Many of the contributors to this volume have at some point or another
participated in, or even organized, panels on some aspect of queer schol-
arship related to Hispanic cultures. The mid- to late eighties were the
heady days of the Lesbian and Gay Conferences at Yale, when we had
panels with tides ranging from the academic dowdy ("Lesbian and Gay
Literature in Latin America") to-as we got more brassy-the flamboyant:
"Readers on the Verge of a Textual Breakdown:' The question that lurked
in the back of our minds was why we were having those panels in the first
place, but in the thrill of what for many of us amounted to an academic
coming out, the question more often than not went unanswered. Besides a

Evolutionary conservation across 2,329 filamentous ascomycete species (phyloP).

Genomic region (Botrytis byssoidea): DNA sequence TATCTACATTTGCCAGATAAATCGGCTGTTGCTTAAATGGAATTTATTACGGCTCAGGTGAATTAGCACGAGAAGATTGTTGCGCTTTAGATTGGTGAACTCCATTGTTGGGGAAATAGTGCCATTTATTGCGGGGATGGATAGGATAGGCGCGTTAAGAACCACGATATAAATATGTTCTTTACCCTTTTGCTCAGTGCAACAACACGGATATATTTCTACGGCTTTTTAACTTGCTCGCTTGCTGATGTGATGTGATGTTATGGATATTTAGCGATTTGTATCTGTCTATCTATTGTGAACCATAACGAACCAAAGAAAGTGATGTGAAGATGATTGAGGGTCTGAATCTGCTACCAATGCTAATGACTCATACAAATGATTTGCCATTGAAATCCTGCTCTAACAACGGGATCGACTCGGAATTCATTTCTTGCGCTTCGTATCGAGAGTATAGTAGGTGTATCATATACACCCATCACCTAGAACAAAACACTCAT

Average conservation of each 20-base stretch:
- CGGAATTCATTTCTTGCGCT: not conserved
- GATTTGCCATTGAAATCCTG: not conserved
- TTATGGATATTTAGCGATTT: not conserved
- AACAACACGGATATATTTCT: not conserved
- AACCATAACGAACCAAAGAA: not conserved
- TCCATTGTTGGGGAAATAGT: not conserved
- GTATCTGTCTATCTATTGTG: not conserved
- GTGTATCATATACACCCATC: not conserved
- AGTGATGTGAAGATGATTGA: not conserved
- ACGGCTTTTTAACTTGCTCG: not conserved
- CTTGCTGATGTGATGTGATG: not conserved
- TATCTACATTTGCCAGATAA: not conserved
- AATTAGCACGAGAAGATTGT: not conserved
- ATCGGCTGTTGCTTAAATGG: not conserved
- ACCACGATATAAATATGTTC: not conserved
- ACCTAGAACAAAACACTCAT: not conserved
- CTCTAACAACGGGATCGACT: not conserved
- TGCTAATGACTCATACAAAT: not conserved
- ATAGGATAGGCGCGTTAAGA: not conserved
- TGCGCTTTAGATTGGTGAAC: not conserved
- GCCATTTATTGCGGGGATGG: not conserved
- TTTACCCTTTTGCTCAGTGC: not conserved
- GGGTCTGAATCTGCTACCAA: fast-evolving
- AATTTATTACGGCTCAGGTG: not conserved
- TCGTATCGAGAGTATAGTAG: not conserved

random conjunction of more or less anecdotal facts-that many of us,
panelists and audience, were queer, that the organizers and speakers were
often Spanish, Latin Americans, or Latinos, that all of us taught Spanish or
Latin American literatures and wrote about those literatures-was there
anything, we asked ourselves, that justified the conjunction of nationality
and homosexuality in specifically Hispanic terms? Were we really reflect-
ing on an intersection that would further our intellectual practices, or
were we creating a culture-specific space to which we could repair and into
which we could fit queries that did not quite conform to hegemonic
cultural formations and, within those formations, to constructions of
sexualities that did not quite suit us? And who were "we;' to begin with?
That these questions went unanswered-that they may always go unan-
swered-does not preclude their being asked yet once again.
If the gesture that these Hispanic panels had in common was an aca-
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